How long has it taken you to fully learn this trade and become proficient in the craft?
It took me around 3 years to get my weaving skill to the exacting standards I expect of my products, however the learning is never done! I am constantly building on that knowledge, creating new designs and experimenting with new ways of doing things.
Where do you look for inspiration to come up with new concepts and designs?
My greatest source of inspiration is the Scottish landscape. I am at my happiest when I am out for a walk in the hills, and this love of the natural world translates into everything I do.
When I am designing a tweed, this is reflected in the colours I choose, and the woven patterns and textures I combine to create an impression of the land it represents.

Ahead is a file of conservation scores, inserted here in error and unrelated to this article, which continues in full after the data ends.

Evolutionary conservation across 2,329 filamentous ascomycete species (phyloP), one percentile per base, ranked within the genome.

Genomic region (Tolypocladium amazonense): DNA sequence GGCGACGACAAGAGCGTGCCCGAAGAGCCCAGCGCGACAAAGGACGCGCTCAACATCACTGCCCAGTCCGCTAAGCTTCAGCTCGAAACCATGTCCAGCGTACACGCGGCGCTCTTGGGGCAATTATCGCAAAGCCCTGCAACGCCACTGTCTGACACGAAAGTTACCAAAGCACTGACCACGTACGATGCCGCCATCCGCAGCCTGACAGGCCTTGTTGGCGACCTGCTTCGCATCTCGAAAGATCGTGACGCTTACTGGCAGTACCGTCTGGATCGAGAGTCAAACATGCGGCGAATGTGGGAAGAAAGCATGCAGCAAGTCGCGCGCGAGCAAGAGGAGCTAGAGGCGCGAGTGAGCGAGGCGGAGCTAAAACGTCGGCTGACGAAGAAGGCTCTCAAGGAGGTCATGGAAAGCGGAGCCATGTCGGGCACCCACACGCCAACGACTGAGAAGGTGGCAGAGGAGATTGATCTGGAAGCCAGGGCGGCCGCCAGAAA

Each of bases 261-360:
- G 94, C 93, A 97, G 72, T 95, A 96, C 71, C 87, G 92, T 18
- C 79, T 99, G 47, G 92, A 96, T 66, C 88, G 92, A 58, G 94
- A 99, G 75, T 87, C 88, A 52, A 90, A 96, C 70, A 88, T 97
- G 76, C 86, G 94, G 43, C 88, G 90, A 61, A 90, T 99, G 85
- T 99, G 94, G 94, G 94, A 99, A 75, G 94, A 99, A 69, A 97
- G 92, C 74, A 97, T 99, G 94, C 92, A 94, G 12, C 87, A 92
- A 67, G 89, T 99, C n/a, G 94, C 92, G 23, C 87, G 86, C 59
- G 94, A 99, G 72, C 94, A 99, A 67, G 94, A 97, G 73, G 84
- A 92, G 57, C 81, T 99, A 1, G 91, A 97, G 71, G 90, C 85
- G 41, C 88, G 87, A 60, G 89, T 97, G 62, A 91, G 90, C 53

My handwoven alpaca pieces often spring from a specific natural detail or motif I have noticed, whether that is the bark on an old Scots pine or the delicate structure of a feather. I often describe them as my ‘woven paintings’ – as they are my way of capturing the world I see, and have the same consideration and unique quality as a work of art.
How long does it take you to hand weave one of your bespoke pieces?
Usually my Handwoven alpaca pieces take around 5 days to create. This includes several days of preparing the loom and hand weaving, as well as all the washing and finishing. People often forget about this last part, but the difference that it makes if huge! Once a piece is woven, it is handstitched, cut off the loom and then put through a 6 stage hand washing process before being brushed, steamed and brushed again.